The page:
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Mariners prove farm to table commitment, claim Maple Valley’s LHP Tayler Saucedo

Mariners continue collecting locally grown players

Toronto Blue Jays v Boston Red Sox Photo By Winslow Townson/Getty Images

The Mariners announced today that they have claimed LHP Tayler Saucedo off waivers from the Mets. To make room for Saucedo, the Mariners DFA’d J.B. Bukauskas, who they’d just picked up a couple of weeks ago. And just after I learned how to spell “Bukauskas,” too.

Saucedo, 29, was born in Honolulu but moved to Washington and attended Tahoma High School in Maple Valley. He was drafted by the Blue Jays in the 21st round of the 2015 draft, spending his entire career in Toronto’s system before making his big-league debut in 2021. He was DFA’d during the off-season and picked up by the Mets, who then DFA’d him to make room for Tommy Pham, at which point the Mariners picked him up.

On the surface, Saucedo seems very like an opposite-handed Easton McGee, another off-season waiver claim. Like McGee, Saucedo is on the taller side (6’4” officially, but maybe closer to 6’5”) but doesn’t throw especially hard, with a fastball/sinker that both hang out around 93 MPH on average (although he did pop a couple 96 MPH fastballs in his first go-round in the bigs in 2021). Like McGee, Saucedo uses that sinker to induce a tremendous amount of ground balls, getting batters to put the ball on the ground upwards of half the time. And also like McGee, he has spent time both starting and working out of the bullpen, and thus has a full complement of pitches, rounding out his arsenal with a slider, curveball, and changeup.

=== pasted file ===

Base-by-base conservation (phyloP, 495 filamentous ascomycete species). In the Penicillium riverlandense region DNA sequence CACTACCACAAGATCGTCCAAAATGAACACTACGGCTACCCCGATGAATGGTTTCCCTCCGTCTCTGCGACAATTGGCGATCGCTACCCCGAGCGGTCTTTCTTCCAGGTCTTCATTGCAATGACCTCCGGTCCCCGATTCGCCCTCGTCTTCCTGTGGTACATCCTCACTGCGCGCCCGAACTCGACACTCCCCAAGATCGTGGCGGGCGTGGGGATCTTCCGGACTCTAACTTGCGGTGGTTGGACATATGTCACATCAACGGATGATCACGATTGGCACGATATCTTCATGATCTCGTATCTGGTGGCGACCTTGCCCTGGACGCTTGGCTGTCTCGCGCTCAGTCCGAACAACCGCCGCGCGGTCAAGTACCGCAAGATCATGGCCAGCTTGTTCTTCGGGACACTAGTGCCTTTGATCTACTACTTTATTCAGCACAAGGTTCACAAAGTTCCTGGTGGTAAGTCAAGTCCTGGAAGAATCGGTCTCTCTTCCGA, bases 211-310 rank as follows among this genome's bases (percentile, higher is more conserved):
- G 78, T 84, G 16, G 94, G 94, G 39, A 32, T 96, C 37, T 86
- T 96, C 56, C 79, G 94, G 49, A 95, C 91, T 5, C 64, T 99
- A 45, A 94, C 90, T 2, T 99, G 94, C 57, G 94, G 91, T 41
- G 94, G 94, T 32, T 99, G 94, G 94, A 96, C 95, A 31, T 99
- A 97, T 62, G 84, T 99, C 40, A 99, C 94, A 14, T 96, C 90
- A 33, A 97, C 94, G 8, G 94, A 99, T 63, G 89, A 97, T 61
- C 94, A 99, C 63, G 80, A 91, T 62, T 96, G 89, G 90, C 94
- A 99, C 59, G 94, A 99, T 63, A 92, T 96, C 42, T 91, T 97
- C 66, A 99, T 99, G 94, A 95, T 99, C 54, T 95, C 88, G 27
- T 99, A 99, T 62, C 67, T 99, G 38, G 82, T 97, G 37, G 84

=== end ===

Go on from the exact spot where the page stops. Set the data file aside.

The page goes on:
The difference between the two is in the K-BB columns. While McGee hardly ever offers free passes and rarely strikes people out, Saucedo has flirted with double-digit walk rates at times. However, after years of posting unimpressive strikeout totals, something shifted for Saucedo in 2021, when his K/9 jumped from 5s and 6s to 12s and 13s. Without having followed his journey closely, it’s hard to tell what that could have been from the outside, but Saucedo says that he didn’t discover the sinker until 2017 or ‘18, so it might have just taken him a year or so to perfect the pitch.

In this video, you can see how he can be an uncomfortable at-bat for a righty or a lefty when he’s sinking and moving stuff all over the place:

On first blush, Saucedo is an interesting pickup; there’s lots here to work with, and he’s in the right hands with the Mariners’ pitching development. It’s also nice to have another lefty option out of the righty-heavy pitching pile, and Saucedo still has a pair of MLB options, so the Mariners can develop him off-site without worrying about losing him. It’s also always nice to have a local kid (and ardent Seahawks fan) come home, and especially one who is a vocal advocate for mental health (if you do nothing else, click on that story and read it). We are wishing Tayler the best in his homecoming.